Matches 101 to 150 of 339
|101||First Mayor of Van, Van Zandt, Texas|
|TUNNELL Eddie Raymond (I10775)
|102||Frances Deel Dean Kohler|
The Palestine Herald
Graveside services for Frances Deel Dean Kohler, 77, of Palestine will be at 2 p.m. Sunday at Chapel of the Air at Land of Memory Cemetery with Chaplain Charles Webber and Hayden Hilts officiating. Arrangements are under the direction of Herrington/Land of Memory Funeral Home.
Mrs. Kohler died Friday in Palestine.
She was born Nov. 29, 1931, in Montalba to Sarah Jewel Kersh and Claude Carroll Deel.
Mrs. Kohler was raised in Palestine and returned in 1976 coming from Baytown. She was a retired nurse. She was a member of 2nd Baptist Church in Baytown and the Newcomers Club in Palestine. She loved to play bridge with her friends at the Senior Center.
She was preceded in death by her parents; husbands, Billie Dean and Vern Kohler; two brothers, Johnnie and Hulan Deel; and a stepdaughter, Kathy Kohler.
Mrs. Kohler is survived by children, Elizabeth Webber and husband Charles of Abilene, Bill (Bud) Dean and wife Merilyn of Elkhart, David Dean and wife Charlotte of Athens, and Pamela Dean and dog Junior of Bois d?Arc; two stepdaughters, Nancy Armand and Donna Peterson of Houston; one brother, Claude Carroll Deel of Baytown; two sisters, Billie Campbell of Frankston and Ruby Tillman of Denson Springs; eight grandchildren, two stepgrandchildren and seven great-grandchildren.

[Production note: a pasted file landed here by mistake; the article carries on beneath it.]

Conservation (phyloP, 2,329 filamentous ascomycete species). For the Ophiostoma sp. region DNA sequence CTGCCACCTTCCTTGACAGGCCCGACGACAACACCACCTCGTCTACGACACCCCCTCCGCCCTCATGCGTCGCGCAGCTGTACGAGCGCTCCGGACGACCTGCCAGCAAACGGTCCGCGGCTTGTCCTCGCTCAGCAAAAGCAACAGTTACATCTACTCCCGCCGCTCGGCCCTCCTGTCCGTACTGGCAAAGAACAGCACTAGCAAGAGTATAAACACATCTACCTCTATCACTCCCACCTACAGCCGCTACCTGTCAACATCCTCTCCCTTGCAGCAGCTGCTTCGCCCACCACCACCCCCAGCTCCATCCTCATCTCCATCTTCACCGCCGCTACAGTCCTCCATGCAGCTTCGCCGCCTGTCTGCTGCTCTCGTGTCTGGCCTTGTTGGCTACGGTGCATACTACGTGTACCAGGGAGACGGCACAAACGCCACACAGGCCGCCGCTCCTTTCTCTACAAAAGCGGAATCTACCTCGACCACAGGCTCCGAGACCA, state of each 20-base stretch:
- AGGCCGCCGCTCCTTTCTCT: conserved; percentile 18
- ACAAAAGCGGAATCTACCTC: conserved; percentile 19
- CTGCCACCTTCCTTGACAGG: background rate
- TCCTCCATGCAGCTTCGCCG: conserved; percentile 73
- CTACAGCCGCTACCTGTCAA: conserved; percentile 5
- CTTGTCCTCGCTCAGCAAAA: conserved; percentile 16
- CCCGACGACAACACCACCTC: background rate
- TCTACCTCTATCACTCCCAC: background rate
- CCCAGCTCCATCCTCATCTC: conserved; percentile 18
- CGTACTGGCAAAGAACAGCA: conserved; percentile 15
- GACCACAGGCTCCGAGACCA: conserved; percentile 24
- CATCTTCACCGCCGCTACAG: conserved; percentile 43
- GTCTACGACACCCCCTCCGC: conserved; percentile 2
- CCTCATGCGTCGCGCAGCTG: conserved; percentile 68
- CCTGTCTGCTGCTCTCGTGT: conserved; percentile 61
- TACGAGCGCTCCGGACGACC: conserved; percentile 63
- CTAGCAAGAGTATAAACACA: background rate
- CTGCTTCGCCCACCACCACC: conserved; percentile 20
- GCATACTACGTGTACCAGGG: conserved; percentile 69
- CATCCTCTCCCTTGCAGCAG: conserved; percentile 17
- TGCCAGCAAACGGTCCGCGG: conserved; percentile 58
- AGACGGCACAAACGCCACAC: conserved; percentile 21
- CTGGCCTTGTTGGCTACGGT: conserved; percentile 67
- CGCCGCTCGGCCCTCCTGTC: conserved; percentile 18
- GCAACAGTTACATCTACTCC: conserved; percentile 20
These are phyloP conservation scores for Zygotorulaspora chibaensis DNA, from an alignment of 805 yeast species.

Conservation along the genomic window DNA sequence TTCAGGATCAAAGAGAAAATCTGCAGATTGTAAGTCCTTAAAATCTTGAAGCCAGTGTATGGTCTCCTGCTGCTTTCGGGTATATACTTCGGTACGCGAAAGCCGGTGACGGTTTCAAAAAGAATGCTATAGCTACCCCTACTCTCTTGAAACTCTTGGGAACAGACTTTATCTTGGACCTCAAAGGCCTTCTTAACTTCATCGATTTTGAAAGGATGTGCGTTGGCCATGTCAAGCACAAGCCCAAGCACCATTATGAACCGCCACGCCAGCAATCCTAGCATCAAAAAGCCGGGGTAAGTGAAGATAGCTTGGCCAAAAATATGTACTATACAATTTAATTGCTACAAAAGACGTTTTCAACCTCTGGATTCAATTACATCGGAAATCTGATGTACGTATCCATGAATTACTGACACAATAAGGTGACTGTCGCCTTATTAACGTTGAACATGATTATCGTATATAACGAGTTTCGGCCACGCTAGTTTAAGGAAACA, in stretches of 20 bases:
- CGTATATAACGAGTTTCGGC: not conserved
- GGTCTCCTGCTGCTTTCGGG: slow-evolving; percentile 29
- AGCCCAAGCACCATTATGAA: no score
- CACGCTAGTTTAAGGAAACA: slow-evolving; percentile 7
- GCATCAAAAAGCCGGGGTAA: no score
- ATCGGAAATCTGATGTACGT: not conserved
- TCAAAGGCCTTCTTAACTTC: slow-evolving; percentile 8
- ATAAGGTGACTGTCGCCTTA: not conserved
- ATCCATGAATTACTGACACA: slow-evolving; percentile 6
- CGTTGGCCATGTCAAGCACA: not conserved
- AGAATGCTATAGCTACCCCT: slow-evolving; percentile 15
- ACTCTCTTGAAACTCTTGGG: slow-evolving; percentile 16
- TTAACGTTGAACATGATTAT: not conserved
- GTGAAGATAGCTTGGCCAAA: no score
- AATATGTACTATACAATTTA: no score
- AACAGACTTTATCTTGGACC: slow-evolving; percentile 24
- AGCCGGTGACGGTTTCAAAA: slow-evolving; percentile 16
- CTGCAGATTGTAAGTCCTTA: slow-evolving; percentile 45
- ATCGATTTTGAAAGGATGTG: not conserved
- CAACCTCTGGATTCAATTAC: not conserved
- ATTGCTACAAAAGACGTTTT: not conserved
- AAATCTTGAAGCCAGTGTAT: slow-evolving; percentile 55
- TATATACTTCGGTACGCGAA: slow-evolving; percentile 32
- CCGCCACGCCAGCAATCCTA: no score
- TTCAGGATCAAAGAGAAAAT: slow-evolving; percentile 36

Visitation will be from 5 to 7 p.m. Saturday at Herrington/Land of Memory Funeral Home.
Memorials may be made to the American Lung Association
|DEEL Frances Ardelia (I9726)
|103||From a local county paper:|
We had a sad accident in our community the 5th of this month. Bro. Tobe Myers was thrown from his horse and died from the effects of the fall. Mr. Myers was one of the best men we ever knew. The writer was by his bedside very near all the time and heard him talk. He was willing to die and was conscious up to within twenty-five minutes before his death. About half and hour before death came we gave him some medicine, he said Doctor don't give me any more medicine, all the medicine in the world won't do me any good. I am bound to die. His son, Bing, came in and said "Papa, we can't do without you." He said "Son, you will have to do without me. I will soon be gone, do the best you can and take care of mamma, and be good to her." He believed all the time that he could not live, and said to every one that he talked with and said he was ready to go. His death was the most triumphant I ever witnessed; he died in ten minutes after death struck him; he could not move hand or foot from the time he fell to the time he died. He was a good man in every sense of the word; he had as few enemies as any one I ever knew. The church has lost one of her best members and supporters. He was already to help the church in every need; he took so much interest in our Sabbath School; his place will be hard to fill. May God bless the bereaved ones, and help them to bear his death and follow him as he followed Christ.
Dr. L. E. Carter
|MYERS Daniel Tobias (I7133)